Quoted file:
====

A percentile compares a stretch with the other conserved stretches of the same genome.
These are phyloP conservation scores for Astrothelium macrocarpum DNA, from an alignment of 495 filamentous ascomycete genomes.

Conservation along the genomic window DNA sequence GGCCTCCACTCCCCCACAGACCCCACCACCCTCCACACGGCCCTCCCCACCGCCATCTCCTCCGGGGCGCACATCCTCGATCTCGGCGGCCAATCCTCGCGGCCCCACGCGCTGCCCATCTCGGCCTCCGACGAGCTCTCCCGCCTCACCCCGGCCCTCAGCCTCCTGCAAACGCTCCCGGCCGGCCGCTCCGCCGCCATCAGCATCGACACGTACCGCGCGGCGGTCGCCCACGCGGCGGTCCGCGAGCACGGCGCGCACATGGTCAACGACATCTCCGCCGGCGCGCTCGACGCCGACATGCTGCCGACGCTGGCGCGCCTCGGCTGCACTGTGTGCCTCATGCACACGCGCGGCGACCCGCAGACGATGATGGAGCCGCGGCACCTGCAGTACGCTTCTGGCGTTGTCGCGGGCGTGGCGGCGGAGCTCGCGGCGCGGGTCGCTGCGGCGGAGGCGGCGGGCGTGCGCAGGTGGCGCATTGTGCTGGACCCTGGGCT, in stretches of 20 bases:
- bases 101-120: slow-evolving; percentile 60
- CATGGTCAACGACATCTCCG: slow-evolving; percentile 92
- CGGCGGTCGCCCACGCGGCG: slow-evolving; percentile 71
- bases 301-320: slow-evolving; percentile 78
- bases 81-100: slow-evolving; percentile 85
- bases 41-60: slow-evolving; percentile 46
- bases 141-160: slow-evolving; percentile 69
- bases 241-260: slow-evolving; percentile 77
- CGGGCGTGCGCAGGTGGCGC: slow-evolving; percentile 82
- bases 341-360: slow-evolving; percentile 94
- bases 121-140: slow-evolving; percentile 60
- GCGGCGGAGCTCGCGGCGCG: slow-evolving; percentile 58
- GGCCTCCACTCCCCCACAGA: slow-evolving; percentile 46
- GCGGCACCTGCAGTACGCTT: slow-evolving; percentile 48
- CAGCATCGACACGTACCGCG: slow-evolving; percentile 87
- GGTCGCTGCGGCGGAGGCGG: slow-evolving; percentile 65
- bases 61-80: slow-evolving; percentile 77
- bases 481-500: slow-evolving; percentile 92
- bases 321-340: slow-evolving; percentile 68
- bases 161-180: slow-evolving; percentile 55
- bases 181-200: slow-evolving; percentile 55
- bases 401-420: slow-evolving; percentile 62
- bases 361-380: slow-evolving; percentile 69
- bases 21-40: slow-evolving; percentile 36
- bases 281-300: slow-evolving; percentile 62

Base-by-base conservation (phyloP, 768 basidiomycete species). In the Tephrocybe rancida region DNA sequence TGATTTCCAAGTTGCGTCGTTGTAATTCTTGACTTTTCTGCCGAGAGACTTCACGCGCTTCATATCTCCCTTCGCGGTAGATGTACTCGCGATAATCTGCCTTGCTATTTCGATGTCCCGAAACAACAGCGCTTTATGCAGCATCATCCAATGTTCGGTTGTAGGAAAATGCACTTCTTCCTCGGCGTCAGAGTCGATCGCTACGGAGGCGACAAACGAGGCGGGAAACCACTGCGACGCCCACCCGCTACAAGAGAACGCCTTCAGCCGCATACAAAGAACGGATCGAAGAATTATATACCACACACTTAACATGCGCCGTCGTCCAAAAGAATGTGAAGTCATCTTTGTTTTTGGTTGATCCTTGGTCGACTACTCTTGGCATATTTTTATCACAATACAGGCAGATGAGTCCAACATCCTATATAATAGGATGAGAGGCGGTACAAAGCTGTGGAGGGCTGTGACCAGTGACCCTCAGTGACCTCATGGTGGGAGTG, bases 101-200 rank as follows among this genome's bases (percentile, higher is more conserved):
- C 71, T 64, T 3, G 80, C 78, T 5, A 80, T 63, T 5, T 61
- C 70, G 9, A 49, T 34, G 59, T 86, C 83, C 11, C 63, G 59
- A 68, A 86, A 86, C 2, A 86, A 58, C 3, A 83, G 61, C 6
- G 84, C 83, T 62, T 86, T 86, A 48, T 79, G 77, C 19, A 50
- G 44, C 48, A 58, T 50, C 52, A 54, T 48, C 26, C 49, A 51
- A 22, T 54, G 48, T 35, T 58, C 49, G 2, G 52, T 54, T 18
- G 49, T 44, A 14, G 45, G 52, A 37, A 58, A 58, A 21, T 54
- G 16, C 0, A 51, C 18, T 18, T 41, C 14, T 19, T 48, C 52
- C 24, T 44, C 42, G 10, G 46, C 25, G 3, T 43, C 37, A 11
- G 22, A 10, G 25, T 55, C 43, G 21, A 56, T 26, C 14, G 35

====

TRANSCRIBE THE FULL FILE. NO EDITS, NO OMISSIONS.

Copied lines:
A percentile compares a stretch with the other conserved stretches of the same genome.
These are phyloP conservation scores for Astrothelium macrocarpum DNA, from an alignment of 495 filamentous ascomycete genomes.

Conservation along the genomic window DNA sequence GGCCTCCACTCCCCCACAGACCCCACCACCCTCCACACGGCCCTCCCCACCGCCATCTCCTCCGGGGCGCACATCCTCGATCTCGGCGGCCAATCCTCGCGGCCCCACGCGCTGCCCATCTCGGCCTCCGACGAGCTCTCCCGCCTCACCCCGGCCCTCAGCCTCCTGCAAACGCTCCCGGCCGGCCGCTCCGCCGCCATCAGCATCGACACGTACCGCGCGGCGGTCGCCCACGCGGCGGTCCGCGAGCACGGCGCGCACATGGTCAACGACATCTCCGCCGGCGCGCTCGACGCCGACATGCTGCCGACGCTGGCGCGCCTCGGCTGCACTGTGTGCCTCATGCACACGCGCGGCGACCCGCAGACGATGATGGAGCCGCGGCACCTGCAGTACGCTTCTGGCGTTGTCGCGGGCGTGGCGGCGGAGCTCGCGGCGCGGGTCGCTGCGGCGGAGGCGGCGGGCGTGCGCAGGTGGCGCATTGTGCTGGACCCTGGGCT, in stretches of 20 bases:
- bases 101-120: slow-evolving; percentile 60
- CATGGTCAACGACATCTCCG: slow-evolving; percentile 92
- CGGCGGTCGCCCACGCGGCG: slow-evolving; percentile 71
- bases 301-320: slow-evolving; percentile 78
- bases 81-100: slow-evolving; percentile 85
- bases 41-60: slow-evolving; percentile 46
- bases 141-160: slow-evolving; percentile 69
- bases 241-260: slow-evolving; percentile 77
- CGGGCGTGCGCAGGTGGCGC: slow-evolving; percentile 82
- bases 341-360: slow-evolving; percentile 94
- bases 121-140: slow-evolving; percentile 60
- GCGGCGGAGCTCGCGGCGCG: slow-evolving; percentile 58
- GGCCTCCACTCCCCCACAGA: slow-evolving; percentile 46
- GCGGCACCTGCAGTACGCTT: slow-evolving; percentile 48
- CAGCATCGACACGTACCGCG: slow-evolving; percentile 87
- GGTCGCTGCGGCGGAGGCGG: slow-evolving; percentile 65
- bases 61-80: slow-evolving; percentile 77
- bases 481-500: slow-evolving; percentile 92
- bases 321-340: slow-evolving; percentile 68
- bases 161-180: slow-evolving; percentile 55
- bases 181-200: slow-evolving; percentile 55
- bases 401-420: slow-evolving; percentile 62
- bases 361-380: slow-evolving; percentile 69
- bases 21-40: slow-evolving; percentile 36
- bases 281-300: slow-evolving; percentile 62

Base-by-base conservation (phyloP, 768 basidiomycete species). In the Tephrocybe rancida region DNA sequence TGATTTCCAAGTTGCGTCGTTGTAATTCTTGACTTTTCTGCCGAGAGACTTCACGCGCTTCATATCTCCCTTCGCGGTAGATGTACTCGCGATAATCTGCCTTGCTATTTCGATGTCCCGAAACAACAGCGCTTTATGCAGCATCATCCAATGTTCGGTTGTAGGAAAATGCACTTCTTCCTCGGCGTCAGAGTCGATCGCTACGGAGGCGACAAACGAGGCGGGAAACCACTGCGACGCCCACCCGCTACAAGAGAACGCCTTCAGCCGCATACAAAGAACGGATCGAAGAATTATATACCACACACTTAACATGCGCCGTCGTCCAAAAGAATGTGAAGTCATCTTTGTTTTTGGTTGATCCTTGGTCGACTACTCTTGGCATATTTTTATCACAATACAGGCAGATGAGTCCAACATCCTATATAATAGGATGAGAGGCGGTACAAAGCTGTGGAGGGCTGTGACCAGTGACCCTCAGTGACCTCATGGTGGGAGTG, bases 101-200 rank as follows among this genome's bases (percentile, higher is more conserved):
- C 71, T 64, T 3, G 80, C 78, T 5, A 80, T 63, T 5, T 61
- C 70, G 9, A 49, T 34, G 59, T 86, C 83, C 11, C 63, G 59
- A 68, A 86, A 86, C 2, A 86, A 58, C 3, A 83, G 61, C 6
- G 84, C 83, T 62, T 86, T 86, A 48, T 79, G 77, C 19, A 50
- G 44, C 48, A 58, T 50, C 52, A 54, T 48, C 26, C 49, A 51
- A 22, T 54, G 48, T 35, T 58, C 49, G 2, G 52, T 54, T 18
- G 49, T 44, A 14, G 45, G 52, A 37, A 58, A 58, A 21, T 54
- G 16, C 0, A 51, C 18, T 18, T 41, C 14, T 19, T 48, C 52
- C 24, T 44, C 42, G 10, G 46, C 25, G 3, T 43, C 37, A 11
- G 22, A 10, G 25, T 55, C 43, G 21, A 56, T 26, C 14, G 35